Have You Heard? If You Spread 'Hurtful' Rumors In China, You'll Be Thrown Off The Internet For Years

from the blatantly-attacking-revolutionary-martyrs dept

The Chinese authorities really don't like rumors being spread. Back in 2012, Techdirt reported on a "five strikes and you're out" plan for throwing rumormongers off social media for 48 hours. That obviously didn't work too well, since in 2013 a tougher line was introduced: three years in prison if you get 500 retweets of a "hurtful" rumor. But even that doesn't seem to have achieved its aim, judging by this post on Caixin Live about yet another law aimed at stamping out rumors:

A draft regulation released for public comment on July 22 by the Cyberspace Administration of China proposes restricting the internet access of users and providers of online information services that "fabricate, publish, or spread information that violates public morality, business ethics, or good faith" or deliberately provide technological assistance to those who do so.

Blacklisted individuals would be forbidden from using the Web or online services for three years. They would also be restricted from working in the Internet industry for that period. Depending on "whether the individual rectifies their behavior and prevents their disinformation from spreading further", that term could be reduced, or extended by up to three more years.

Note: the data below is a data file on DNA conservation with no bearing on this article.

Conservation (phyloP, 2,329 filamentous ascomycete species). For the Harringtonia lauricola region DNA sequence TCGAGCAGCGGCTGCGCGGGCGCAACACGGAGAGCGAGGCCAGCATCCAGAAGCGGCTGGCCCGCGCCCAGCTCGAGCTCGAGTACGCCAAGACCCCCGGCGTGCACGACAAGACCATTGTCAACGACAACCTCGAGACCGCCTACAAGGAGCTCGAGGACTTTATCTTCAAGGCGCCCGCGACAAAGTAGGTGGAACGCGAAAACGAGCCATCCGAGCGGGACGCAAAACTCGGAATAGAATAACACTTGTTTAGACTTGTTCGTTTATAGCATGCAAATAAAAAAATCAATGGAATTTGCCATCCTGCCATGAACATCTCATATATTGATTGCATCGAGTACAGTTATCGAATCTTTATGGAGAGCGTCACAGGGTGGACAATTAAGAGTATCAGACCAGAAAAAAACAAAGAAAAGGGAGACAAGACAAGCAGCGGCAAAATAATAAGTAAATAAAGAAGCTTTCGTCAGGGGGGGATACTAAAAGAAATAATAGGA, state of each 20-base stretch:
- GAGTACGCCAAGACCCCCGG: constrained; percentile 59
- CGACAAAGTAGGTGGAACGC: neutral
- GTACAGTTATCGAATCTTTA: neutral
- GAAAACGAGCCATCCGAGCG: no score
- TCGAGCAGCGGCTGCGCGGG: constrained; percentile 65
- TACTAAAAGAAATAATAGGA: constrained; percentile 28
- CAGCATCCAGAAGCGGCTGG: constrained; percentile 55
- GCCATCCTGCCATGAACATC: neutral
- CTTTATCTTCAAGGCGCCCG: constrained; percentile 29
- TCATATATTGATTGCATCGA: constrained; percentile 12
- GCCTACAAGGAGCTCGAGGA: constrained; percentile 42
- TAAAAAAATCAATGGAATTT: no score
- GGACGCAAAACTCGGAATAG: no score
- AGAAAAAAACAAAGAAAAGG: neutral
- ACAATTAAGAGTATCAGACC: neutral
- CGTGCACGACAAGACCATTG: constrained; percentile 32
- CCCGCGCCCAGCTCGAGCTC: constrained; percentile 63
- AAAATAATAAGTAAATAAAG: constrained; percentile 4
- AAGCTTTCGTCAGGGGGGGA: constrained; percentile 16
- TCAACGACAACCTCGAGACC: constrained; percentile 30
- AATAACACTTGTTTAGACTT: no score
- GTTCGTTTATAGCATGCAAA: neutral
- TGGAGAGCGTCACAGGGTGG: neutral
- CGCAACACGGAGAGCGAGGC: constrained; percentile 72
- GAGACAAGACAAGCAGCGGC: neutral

This isn't the only recent initiative to stamp out those hurtful messages. Last year, a platform called "Piyao" -- which means " to refute a rumor" -- was launched. It is a Web site and mobile app, and designed to spot "untrue rumors" with the help of AI and members of the public, who can report any bad stuff they've come across. According to Reuters, a promotional video released at the launch of the site warned:

Rumours violate individual rights; rumours create social panic; rumours cause fluctuations in the stock markets; rumours impact normal business operations; rumours blatantly attack revolutionary martyrs.

Terrible things, these rumors. Pity they seem a perennial part of the online world -- however much the Chinese authorities might try to eradicate them.

Follow me @glynmoody on Twitter, Diaspora, or Mastodon.

Filed Under: censorship, china, free speech


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  1. icon
    Scary Devil Monastery (profile), 8 Aug 2019 @ 5:12am

    Re:

    "And before any usual twat chimes in with "But muh private business platforms!11!!1", when the end results are the same, it doesn't matter what you claim about how you got there."

    And when the end result isn't the same - as in your bad analogy - then it DOES matter.

    If cloudflare kicks 8chan off it's network then there are a dozen other providers and several dozen options for 8chan to still be visible and reachable.

    When GOVERNMENT mandates the kickoff it means 8chan will actually be illegal and anyone allowing them online presence will do jail time.

    See the difference? Or were you just trying to grind an axe on Big Tech being mean because the guys who own a platform refuses to carry racists and bigots?


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